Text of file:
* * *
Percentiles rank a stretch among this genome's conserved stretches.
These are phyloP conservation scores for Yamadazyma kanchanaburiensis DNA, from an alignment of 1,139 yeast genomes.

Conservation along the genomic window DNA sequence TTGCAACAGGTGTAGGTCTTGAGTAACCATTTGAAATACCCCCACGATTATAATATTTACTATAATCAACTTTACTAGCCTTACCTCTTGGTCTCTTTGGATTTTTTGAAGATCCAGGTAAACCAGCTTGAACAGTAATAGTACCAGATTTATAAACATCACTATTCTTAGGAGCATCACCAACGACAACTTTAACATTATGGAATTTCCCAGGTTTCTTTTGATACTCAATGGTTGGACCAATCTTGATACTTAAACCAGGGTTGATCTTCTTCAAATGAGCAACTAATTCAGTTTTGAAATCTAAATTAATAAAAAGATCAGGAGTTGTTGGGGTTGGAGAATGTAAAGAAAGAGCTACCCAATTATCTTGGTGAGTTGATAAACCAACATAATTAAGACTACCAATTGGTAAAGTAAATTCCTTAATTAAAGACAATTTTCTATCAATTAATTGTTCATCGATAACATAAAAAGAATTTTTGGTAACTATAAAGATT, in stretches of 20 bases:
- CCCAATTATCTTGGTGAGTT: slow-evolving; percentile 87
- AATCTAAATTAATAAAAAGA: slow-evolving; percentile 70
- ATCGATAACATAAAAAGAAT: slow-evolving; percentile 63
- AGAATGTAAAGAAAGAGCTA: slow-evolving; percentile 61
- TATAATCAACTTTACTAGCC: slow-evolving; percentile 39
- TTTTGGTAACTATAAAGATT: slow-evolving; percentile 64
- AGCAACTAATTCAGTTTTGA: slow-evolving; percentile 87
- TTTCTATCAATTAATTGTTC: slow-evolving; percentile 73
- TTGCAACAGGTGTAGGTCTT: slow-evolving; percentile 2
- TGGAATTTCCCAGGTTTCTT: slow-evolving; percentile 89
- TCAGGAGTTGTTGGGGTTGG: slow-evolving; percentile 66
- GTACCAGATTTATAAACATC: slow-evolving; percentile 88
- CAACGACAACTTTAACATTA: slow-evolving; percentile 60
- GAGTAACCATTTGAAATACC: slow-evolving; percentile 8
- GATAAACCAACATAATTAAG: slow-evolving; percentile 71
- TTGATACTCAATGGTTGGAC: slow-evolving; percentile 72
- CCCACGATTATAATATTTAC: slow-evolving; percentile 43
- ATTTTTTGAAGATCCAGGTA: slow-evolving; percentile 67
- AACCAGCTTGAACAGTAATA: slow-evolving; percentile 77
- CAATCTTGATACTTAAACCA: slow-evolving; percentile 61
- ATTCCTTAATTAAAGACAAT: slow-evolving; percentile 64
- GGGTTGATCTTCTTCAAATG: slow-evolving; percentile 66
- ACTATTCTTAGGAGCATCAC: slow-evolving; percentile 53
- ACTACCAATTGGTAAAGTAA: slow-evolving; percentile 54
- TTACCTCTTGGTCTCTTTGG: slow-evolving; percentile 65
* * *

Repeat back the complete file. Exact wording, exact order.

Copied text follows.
Percentiles rank a stretch among this genome's conserved stretches.
These are phyloP conservation scores for Yamadazyma kanchanaburiensis DNA, from an alignment of 1,139 yeast genomes.

Conservation along the genomic window DNA sequence TTGCAACAGGTGTAGGTCTTGAGTAACCATTTGAAATACCCCCACGATTATAATATTTACTATAATCAACTTTACTAGCCTTACCTCTTGGTCTCTTTGGATTTTTTGAAGATCCAGGTAAACCAGCTTGAACAGTAATAGTACCAGATTTATAAACATCACTATTCTTAGGAGCATCACCAACGACAACTTTAACATTATGGAATTTCCCAGGTTTCTTTTGATACTCAATGGTTGGACCAATCTTGATACTTAAACCAGGGTTGATCTTCTTCAAATGAGCAACTAATTCAGTTTTGAAATCTAAATTAATAAAAAGATCAGGAGTTGTTGGGGTTGGAGAATGTAAAGAAAGAGCTACCCAATTATCTTGGTGAGTTGATAAACCAACATAATTAAGACTACCAATTGGTAAAGTAAATTCCTTAATTAAAGACAATTTTCTATCAATTAATTGTTCATCGATAACATAAAAAGAATTTTTGGTAACTATAAAGATT, in stretches of 20 bases:
- CCCAATTATCTTGGTGAGTT: slow-evolving; percentile 87
- AATCTAAATTAATAAAAAGA: slow-evolving; percentile 70
- ATCGATAACATAAAAAGAAT: slow-evolving; percentile 63
- AGAATGTAAAGAAAGAGCTA: slow-evolving; percentile 61
- TATAATCAACTTTACTAGCC: slow-evolving; percentile 39
- TTTTGGTAACTATAAAGATT: slow-evolving; percentile 64
- AGCAACTAATTCAGTTTTGA: slow-evolving; percentile 87
- TTTCTATCAATTAATTGTTC: slow-evolving; percentile 73
- TTGCAACAGGTGTAGGTCTT: slow-evolving; percentile 2
- TGGAATTTCCCAGGTTTCTT: slow-evolving; percentile 89
- TCAGGAGTTGTTGGGGTTGG: slow-evolving; percentile 66
- GTACCAGATTTATAAACATC: slow-evolving; percentile 88
- CAACGACAACTTTAACATTA: slow-evolving; percentile 60
- GAGTAACCATTTGAAATACC: slow-evolving; percentile 8
- GATAAACCAACATAATTAAG: slow-evolving; percentile 71
- TTGATACTCAATGGTTGGAC: slow-evolving; percentile 72
- CCCACGATTATAATATTTAC: slow-evolving; percentile 43
- ATTTTTTGAAGATCCAGGTA: slow-evolving; percentile 67
- AACCAGCTTGAACAGTAATA: slow-evolving; percentile 77
- CAATCTTGATACTTAAACCA: slow-evolving; percentile 61
- ATTCCTTAATTAAAGACAAT: slow-evolving; percentile 64
- GGGTTGATCTTCTTCAAATG: slow-evolving; percentile 66
- ACTATTCTTAGGAGCATCAC: slow-evolving; percentile 53
- ACTACCAATTGGTAAAGTAA: slow-evolving; percentile 54
- TTACCTCTTGGTCTCTTTGG: slow-evolving; percentile 65